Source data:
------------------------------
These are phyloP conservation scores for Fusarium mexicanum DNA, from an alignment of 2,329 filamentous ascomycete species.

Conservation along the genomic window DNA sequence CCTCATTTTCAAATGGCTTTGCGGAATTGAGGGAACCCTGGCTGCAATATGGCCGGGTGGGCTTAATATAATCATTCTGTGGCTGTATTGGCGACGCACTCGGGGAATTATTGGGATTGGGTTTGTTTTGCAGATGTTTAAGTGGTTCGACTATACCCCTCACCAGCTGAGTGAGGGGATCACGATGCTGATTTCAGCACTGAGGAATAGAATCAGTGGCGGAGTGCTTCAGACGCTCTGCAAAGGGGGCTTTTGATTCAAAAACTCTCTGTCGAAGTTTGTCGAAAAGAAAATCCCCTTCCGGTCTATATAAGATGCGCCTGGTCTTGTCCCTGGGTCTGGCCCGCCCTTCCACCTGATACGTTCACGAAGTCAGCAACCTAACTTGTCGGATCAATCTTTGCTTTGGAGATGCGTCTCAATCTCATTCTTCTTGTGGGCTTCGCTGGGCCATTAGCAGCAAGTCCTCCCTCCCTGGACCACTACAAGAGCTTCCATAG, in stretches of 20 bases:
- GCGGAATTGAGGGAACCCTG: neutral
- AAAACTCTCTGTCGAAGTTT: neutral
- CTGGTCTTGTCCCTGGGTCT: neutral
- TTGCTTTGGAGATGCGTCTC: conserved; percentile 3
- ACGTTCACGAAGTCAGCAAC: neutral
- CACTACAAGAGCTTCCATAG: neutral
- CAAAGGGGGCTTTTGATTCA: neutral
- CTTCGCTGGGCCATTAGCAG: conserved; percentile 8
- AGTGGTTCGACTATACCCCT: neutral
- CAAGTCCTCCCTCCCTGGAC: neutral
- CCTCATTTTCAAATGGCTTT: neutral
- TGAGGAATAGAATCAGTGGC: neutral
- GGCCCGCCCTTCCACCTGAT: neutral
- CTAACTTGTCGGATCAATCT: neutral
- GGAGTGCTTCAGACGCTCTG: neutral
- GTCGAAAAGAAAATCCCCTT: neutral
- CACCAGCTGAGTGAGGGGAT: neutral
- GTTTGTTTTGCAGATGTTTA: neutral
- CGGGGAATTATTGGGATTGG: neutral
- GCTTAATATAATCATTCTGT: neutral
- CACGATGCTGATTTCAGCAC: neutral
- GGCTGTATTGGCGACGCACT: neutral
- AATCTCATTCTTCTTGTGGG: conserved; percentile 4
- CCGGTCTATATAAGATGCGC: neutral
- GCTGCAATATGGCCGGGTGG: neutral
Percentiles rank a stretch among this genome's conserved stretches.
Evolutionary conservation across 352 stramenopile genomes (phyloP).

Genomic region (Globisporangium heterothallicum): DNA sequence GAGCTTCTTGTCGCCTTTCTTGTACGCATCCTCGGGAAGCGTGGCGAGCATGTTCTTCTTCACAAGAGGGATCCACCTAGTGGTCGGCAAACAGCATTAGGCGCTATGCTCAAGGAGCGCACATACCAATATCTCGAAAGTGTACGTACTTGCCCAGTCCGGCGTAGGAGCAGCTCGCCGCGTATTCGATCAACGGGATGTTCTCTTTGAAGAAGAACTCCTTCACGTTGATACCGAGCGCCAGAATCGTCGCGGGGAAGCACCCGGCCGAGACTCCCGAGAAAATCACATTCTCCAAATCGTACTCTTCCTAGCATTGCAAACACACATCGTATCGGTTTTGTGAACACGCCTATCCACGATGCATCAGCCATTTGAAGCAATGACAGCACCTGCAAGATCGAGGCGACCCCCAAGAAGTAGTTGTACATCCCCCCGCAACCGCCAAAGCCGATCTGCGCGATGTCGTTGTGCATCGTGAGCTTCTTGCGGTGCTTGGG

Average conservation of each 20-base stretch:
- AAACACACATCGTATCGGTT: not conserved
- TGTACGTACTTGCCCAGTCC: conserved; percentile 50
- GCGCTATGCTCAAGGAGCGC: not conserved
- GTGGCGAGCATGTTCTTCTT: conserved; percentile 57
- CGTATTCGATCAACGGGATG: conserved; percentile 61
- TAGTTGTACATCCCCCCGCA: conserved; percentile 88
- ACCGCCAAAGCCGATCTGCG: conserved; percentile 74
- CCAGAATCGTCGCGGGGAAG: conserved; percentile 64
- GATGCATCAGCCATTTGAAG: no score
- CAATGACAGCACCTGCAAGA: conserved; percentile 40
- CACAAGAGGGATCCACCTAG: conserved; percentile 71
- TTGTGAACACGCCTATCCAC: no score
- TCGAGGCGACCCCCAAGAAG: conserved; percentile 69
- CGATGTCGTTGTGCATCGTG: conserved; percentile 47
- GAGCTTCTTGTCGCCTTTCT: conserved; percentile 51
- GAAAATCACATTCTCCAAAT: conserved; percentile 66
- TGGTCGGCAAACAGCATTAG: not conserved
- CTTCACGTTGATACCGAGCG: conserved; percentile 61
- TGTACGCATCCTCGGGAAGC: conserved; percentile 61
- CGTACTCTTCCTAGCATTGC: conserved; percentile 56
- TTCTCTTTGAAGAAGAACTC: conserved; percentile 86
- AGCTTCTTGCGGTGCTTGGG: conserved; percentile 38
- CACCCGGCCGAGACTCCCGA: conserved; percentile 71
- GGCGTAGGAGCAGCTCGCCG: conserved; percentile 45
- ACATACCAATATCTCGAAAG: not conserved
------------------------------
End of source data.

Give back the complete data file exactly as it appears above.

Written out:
These are phyloP conservation scores for Fusarium mexicanum DNA, from an alignment of 2,329 filamentous ascomycete species.

Conservation along the genomic window DNA sequence CCTCATTTTCAAATGGCTTTGCGGAATTGAGGGAACCCTGGCTGCAATATGGCCGGGTGGGCTTAATATAATCATTCTGTGGCTGTATTGGCGACGCACTCGGGGAATTATTGGGATTGGGTTTGTTTTGCAGATGTTTAAGTGGTTCGACTATACCCCTCACCAGCTGAGTGAGGGGATCACGATGCTGATTTCAGCACTGAGGAATAGAATCAGTGGCGGAGTGCTTCAGACGCTCTGCAAAGGGGGCTTTTGATTCAAAAACTCTCTGTCGAAGTTTGTCGAAAAGAAAATCCCCTTCCGGTCTATATAAGATGCGCCTGGTCTTGTCCCTGGGTCTGGCCCGCCCTTCCACCTGATACGTTCACGAAGTCAGCAACCTAACTTGTCGGATCAATCTTTGCTTTGGAGATGCGTCTCAATCTCATTCTTCTTGTGGGCTTCGCTGGGCCATTAGCAGCAAGTCCTCCCTCCCTGGACCACTACAAGAGCTTCCATAG, in stretches of 20 bases:
- GCGGAATTGAGGGAACCCTG: neutral
- AAAACTCTCTGTCGAAGTTT: neutral
- CTGGTCTTGTCCCTGGGTCT: neutral
- TTGCTTTGGAGATGCGTCTC: conserved; percentile 3
- ACGTTCACGAAGTCAGCAAC: neutral
- CACTACAAGAGCTTCCATAG: neutral
- CAAAGGGGGCTTTTGATTCA: neutral
- CTTCGCTGGGCCATTAGCAG: conserved; percentile 8
- AGTGGTTCGACTATACCCCT: neutral
- CAAGTCCTCCCTCCCTGGAC: neutral
- CCTCATTTTCAAATGGCTTT: neutral
- TGAGGAATAGAATCAGTGGC: neutral
- GGCCCGCCCTTCCACCTGAT: neutral
- CTAACTTGTCGGATCAATCT: neutral
- GGAGTGCTTCAGACGCTCTG: neutral
- GTCGAAAAGAAAATCCCCTT: neutral
- CACCAGCTGAGTGAGGGGAT: neutral
- GTTTGTTTTGCAGATGTTTA: neutral
- CGGGGAATTATTGGGATTGG: neutral
- GCTTAATATAATCATTCTGT: neutral
- CACGATGCTGATTTCAGCAC: neutral
- GGCTGTATTGGCGACGCACT: neutral
- AATCTCATTCTTCTTGTGGG: conserved; percentile 4
- CCGGTCTATATAAGATGCGC: neutral
- GCTGCAATATGGCCGGGTGG: neutral
Percentiles rank a stretch among this genome's conserved stretches.
Evolutionary conservation across 352 stramenopile genomes (phyloP).

Genomic region (Globisporangium heterothallicum): DNA sequence GAGCTTCTTGTCGCCTTTCTTGTACGCATCCTCGGGAAGCGTGGCGAGCATGTTCTTCTTCACAAGAGGGATCCACCTAGTGGTCGGCAAACAGCATTAGGCGCTATGCTCAAGGAGCGCACATACCAATATCTCGAAAGTGTACGTACTTGCCCAGTCCGGCGTAGGAGCAGCTCGCCGCGTATTCGATCAACGGGATGTTCTCTTTGAAGAAGAACTCCTTCACGTTGATACCGAGCGCCAGAATCGTCGCGGGGAAGCACCCGGCCGAGACTCCCGAGAAAATCACATTCTCCAAATCGTACTCTTCCTAGCATTGCAAACACACATCGTATCGGTTTTGTGAACACGCCTATCCACGATGCATCAGCCATTTGAAGCAATGACAGCACCTGCAAGATCGAGGCGACCCCCAAGAAGTAGTTGTACATCCCCCCGCAACCGCCAAAGCCGATCTGCGCGATGTCGTTGTGCATCGTGAGCTTCTTGCGGTGCTTGGG

Average conservation of each 20-base stretch:
- AAACACACATCGTATCGGTT: not conserved
- TGTACGTACTTGCCCAGTCC: conserved; percentile 50
- GCGCTATGCTCAAGGAGCGC: not conserved
- GTGGCGAGCATGTTCTTCTT: conserved; percentile 57
- CGTATTCGATCAACGGGATG: conserved; percentile 61
- TAGTTGTACATCCCCCCGCA: conserved; percentile 88
- ACCGCCAAAGCCGATCTGCG: conserved; percentile 74
- CCAGAATCGTCGCGGGGAAG: conserved; percentile 64
- GATGCATCAGCCATTTGAAG: no score
- CAATGACAGCACCTGCAAGA: conserved; percentile 40
- CACAAGAGGGATCCACCTAG: conserved; percentile 71
- TTGTGAACACGCCTATCCAC: no score
- TCGAGGCGACCCCCAAGAAG: conserved; percentile 69
- CGATGTCGTTGTGCATCGTG: conserved; percentile 47
- GAGCTTCTTGTCGCCTTTCT: conserved; percentile 51
- GAAAATCACATTCTCCAAAT: conserved; percentile 66
- TGGTCGGCAAACAGCATTAG: not conserved
- CTTCACGTTGATACCGAGCG: conserved; percentile 61
- TGTACGCATCCTCGGGAAGC: conserved; percentile 61
- CGTACTCTTCCTAGCATTGC: conserved; percentile 56
- TTCTCTTTGAAGAAGAACTC: conserved; percentile 86
- AGCTTCTTGCGGTGCTTGGG: conserved; percentile 38
- CACCCGGCCGAGACTCCCGA: conserved; percentile 71
- GGCGTAGGAGCAGCTCGCCG: conserved; percentile 45
- ACATACCAATATCTCGAAAG: not conserved